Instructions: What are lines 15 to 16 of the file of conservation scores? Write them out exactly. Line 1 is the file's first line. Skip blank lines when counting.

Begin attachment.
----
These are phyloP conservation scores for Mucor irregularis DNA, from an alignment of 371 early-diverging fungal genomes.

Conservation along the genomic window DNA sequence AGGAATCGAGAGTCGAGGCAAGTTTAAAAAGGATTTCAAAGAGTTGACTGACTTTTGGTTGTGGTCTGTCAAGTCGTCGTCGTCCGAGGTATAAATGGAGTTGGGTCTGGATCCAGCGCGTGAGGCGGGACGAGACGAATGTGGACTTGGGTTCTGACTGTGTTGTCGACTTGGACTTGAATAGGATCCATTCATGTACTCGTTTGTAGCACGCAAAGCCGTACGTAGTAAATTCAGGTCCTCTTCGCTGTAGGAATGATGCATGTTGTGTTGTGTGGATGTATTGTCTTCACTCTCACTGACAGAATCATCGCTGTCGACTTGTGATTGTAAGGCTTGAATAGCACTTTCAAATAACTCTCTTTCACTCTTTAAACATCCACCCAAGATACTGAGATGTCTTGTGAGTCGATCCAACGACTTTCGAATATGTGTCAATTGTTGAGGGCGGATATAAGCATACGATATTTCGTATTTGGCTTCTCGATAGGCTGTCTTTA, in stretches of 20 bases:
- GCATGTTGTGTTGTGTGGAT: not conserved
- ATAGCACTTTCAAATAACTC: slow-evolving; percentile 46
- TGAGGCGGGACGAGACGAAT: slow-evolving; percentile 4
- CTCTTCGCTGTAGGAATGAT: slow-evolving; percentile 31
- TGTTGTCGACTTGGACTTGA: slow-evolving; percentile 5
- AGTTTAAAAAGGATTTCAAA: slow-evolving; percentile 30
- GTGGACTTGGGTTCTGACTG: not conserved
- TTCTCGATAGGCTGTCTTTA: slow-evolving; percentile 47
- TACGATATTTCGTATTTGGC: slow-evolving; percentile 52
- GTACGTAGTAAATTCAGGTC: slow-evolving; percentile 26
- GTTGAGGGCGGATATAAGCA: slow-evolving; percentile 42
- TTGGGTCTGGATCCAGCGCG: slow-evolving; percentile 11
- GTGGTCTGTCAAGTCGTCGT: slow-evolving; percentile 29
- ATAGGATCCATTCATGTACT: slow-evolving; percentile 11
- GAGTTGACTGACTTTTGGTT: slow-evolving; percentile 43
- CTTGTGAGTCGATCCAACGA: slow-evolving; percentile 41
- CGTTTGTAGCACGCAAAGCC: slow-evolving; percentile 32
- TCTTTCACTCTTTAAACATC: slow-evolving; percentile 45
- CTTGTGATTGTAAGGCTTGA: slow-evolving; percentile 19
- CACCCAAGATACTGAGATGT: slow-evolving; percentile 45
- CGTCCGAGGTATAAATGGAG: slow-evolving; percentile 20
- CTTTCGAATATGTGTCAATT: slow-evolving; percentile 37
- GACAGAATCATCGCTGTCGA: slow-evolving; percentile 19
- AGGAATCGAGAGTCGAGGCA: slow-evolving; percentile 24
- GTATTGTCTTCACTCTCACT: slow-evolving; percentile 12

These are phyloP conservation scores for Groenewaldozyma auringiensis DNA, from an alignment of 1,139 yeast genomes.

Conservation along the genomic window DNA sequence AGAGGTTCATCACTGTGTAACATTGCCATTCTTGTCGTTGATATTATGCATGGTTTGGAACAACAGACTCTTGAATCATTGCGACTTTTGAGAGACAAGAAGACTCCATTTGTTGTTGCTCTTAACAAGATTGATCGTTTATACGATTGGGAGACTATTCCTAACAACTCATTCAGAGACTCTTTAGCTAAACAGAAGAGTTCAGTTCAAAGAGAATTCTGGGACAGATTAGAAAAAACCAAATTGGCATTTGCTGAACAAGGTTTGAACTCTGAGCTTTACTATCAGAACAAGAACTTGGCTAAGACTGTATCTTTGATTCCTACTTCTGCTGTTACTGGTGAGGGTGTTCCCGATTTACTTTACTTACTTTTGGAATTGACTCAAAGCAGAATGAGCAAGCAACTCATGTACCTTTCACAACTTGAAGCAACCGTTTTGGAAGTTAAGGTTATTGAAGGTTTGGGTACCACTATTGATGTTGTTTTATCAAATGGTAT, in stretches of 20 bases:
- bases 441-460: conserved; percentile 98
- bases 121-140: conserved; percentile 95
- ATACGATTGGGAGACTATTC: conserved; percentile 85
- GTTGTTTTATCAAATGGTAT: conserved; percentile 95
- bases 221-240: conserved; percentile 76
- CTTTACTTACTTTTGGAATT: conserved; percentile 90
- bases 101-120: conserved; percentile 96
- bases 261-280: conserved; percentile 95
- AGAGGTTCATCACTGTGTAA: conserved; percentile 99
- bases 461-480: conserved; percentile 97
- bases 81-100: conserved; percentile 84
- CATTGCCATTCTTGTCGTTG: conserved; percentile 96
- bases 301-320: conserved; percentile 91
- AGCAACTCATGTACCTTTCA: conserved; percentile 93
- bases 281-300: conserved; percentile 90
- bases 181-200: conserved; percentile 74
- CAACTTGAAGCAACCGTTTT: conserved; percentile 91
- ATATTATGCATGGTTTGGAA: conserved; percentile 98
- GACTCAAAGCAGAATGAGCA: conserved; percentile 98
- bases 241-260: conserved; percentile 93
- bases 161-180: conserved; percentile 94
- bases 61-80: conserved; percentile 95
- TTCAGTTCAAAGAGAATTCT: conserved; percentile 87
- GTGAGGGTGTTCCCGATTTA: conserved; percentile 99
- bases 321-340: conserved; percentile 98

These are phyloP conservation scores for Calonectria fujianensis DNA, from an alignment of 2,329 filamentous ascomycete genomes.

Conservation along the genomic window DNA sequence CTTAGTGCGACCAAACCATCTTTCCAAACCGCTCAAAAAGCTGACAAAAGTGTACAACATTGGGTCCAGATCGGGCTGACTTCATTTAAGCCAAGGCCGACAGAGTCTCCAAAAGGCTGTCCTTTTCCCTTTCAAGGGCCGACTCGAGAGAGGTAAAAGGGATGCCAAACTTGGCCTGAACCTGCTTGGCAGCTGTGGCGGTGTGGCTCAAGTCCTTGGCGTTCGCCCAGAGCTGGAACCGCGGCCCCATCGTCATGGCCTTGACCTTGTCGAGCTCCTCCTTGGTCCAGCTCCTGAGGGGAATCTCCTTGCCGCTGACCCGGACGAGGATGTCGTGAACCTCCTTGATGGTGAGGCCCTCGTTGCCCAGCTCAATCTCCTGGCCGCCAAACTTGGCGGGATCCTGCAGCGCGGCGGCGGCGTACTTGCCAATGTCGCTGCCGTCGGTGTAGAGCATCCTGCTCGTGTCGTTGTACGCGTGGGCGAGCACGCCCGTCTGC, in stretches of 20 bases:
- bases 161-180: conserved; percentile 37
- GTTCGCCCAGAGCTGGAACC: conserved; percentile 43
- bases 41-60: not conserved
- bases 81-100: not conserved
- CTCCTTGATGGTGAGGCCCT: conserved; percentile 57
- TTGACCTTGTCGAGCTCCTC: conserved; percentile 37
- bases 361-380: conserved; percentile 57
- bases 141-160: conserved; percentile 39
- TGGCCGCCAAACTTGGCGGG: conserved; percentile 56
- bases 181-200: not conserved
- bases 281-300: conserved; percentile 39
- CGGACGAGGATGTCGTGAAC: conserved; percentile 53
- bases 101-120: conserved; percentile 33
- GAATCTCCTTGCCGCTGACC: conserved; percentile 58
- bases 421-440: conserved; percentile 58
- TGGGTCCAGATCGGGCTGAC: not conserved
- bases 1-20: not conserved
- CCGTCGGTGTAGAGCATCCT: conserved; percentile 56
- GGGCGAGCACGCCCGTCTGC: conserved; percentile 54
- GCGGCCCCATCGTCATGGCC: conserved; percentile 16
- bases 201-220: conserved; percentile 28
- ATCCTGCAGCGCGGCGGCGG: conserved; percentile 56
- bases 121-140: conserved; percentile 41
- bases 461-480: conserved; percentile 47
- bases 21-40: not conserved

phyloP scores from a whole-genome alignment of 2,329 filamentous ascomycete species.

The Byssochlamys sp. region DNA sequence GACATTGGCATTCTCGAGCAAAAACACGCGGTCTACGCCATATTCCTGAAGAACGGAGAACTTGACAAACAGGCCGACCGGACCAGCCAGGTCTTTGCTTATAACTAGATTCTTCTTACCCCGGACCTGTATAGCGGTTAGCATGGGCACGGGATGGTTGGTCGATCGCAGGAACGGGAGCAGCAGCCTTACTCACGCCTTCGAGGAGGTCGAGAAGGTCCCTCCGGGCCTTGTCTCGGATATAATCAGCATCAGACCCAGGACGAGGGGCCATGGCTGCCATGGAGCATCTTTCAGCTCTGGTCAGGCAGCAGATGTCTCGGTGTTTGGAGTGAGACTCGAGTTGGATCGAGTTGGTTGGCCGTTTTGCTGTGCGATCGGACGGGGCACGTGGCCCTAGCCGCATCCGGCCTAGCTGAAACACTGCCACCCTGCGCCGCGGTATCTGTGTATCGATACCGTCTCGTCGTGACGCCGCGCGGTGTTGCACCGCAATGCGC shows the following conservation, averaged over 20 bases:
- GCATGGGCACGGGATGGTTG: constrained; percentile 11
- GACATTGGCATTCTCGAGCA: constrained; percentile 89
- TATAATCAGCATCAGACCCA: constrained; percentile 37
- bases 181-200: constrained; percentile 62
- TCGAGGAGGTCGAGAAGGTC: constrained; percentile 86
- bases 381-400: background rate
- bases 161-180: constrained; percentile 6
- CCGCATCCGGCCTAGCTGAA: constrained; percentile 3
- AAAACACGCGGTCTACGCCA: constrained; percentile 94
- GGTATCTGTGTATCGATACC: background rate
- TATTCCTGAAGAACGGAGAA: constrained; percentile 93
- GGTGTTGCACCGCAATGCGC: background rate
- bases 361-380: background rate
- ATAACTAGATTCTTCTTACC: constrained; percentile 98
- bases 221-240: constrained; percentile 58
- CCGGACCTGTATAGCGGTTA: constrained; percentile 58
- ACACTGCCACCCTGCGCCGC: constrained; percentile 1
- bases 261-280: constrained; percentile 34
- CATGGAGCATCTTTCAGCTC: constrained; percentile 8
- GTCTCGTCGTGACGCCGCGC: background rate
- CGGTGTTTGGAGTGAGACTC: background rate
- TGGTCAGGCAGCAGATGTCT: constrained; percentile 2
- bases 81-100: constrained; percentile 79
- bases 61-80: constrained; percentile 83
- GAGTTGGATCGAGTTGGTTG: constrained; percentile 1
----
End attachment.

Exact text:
- GTGGTCTGTCAAGTCGTCGT: slow-evolving; percentile 29
- ATAGGATCCATTCATGTACT: slow-evolving; percentile 11